[continued from the open shelf]
“What does ‘humanist’ mean?” Delaney asked.
I swallowed. You’d think that, given my current work, I’d have sat myself down at some point and worked out guidelines for such inevitable moments:
Requests for Definitions
iii. Term: “humanist”
Subset 2: Age 5-6
Children in this demographic cohort who make a direct request for the definition of “humanist” and/or any of its etymological class members (e.g. humanism, humanistic) are to be referred to Article 6, section D of the Humanist Manifesto, except in Arkansas and Hawaii.
Lacking such a road map, I simply answered her question. In retrospect, to my surprise, I even answered it correctly.
“A humanist is somebody who thinks that people should all take care of each other, and that even if there is a heaven or a god, we should spend our time making this life and this world better.”
I should note that Laney (age 6) uses Awesome! to signify everything from “I find that rather astonishing” to “That’s something I didn’t know before, and now I know it!” The latter meaning was in play here, I think, the word Awesome! signifying a new piece of the world clattering against the bottom of the piggy bank of her receptive mind.
Later that evening, after she’d been read to and sung to and tucked and kissed, I went back to my study to close up for the night. Scattered on and around the recliner she’d been sitting in were The Humanist Anthology, Tristram Shandy, The Kids’ Book of Questions, The World Almanac, The Arsonist’s Guide to Writers’ Homes in New England, The Simpsons and Philosophy, Cosmos, and Bulfinch’s Mythology. I reloaded the shelves and went to bed.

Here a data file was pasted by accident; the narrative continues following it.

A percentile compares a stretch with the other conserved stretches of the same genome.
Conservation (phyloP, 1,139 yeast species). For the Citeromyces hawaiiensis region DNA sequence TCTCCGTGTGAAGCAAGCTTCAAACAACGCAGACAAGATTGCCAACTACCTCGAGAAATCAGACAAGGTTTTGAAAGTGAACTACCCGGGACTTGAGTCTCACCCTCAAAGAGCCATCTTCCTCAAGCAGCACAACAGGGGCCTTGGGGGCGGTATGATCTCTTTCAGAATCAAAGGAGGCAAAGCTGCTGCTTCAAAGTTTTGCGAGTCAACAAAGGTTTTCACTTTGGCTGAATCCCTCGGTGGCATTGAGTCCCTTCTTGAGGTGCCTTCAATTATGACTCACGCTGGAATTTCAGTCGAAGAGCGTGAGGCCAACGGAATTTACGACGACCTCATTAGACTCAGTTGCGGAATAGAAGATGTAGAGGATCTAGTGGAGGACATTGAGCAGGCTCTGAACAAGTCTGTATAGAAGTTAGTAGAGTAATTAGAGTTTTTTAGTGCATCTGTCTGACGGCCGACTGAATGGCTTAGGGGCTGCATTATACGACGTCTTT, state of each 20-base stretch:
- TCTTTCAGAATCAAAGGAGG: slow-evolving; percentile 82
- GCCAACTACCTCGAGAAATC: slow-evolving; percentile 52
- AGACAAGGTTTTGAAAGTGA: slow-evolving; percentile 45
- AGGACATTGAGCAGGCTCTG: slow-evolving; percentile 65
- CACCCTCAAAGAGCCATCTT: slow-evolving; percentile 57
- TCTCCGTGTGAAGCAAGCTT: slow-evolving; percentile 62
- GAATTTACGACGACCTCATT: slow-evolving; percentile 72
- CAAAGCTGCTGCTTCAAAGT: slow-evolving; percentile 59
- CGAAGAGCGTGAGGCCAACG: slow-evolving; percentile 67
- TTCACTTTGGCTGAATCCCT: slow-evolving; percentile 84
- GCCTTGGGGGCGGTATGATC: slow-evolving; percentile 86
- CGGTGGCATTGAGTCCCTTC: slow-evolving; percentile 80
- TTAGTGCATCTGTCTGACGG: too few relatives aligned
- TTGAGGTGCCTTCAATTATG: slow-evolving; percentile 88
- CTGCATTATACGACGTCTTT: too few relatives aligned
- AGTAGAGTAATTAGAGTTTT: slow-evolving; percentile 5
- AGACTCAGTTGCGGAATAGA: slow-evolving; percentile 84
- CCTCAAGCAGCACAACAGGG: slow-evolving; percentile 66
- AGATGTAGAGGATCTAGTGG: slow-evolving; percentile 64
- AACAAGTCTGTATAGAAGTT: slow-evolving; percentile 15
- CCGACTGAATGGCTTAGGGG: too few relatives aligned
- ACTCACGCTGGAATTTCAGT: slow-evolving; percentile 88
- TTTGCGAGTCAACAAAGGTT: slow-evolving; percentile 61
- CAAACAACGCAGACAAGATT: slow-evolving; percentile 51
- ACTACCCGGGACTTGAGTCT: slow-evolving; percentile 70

One week later, during our afterschool snack-chat, Laney informed me excitedly that there are nine different religions in her class.
“Nine, wow! How do you know there are nine?”
“We’re talking about different religions, and Mr. Monroe asked if anybody wanted to say what kind of religion their family believed.”
I was not surprised to hear of some diversity. There are lots of South Asian kids in the class. Compared to the demographic mayonnaise I had pictured North Atlanta to be, I’ve been thrilled with the diversity here. “And there were nine different ones?!”
“Yeah, nine…” She looked at the ceiling and began to rattle them off. “Hindu, Muslim, Christian, Baptiss, Jewish, Chains…” (“Chains” is probably “Jain,” one of the most benign and respectable religious traditions on Earth). She counted on her fingers. “Anyway, I can’t remember all of them.” She suddenly beamed. “And I was the only humanist!”
I paused for a week or so.
I am adamantly opposed to labeling children, or even allowing them to label themselves, with words that imply the informed selection of a complex worldview. Dawkins hits it right on the head when he refers to a long-ago caption on a photo in The Guardian. The photo was of three children in a Nativity play:
They are referred to as “Mandeep, a Sikh child; Aakifah, a Muslim child; and Sarah, a Christian child” — and no one bats an eye. Just imagine if the caption had read “Mandeep, a Monetarist; Aakifah, a Keynesian; and Sarah, a Marxist.” Ridiculous! Yet not one bit less ridiculous than the other.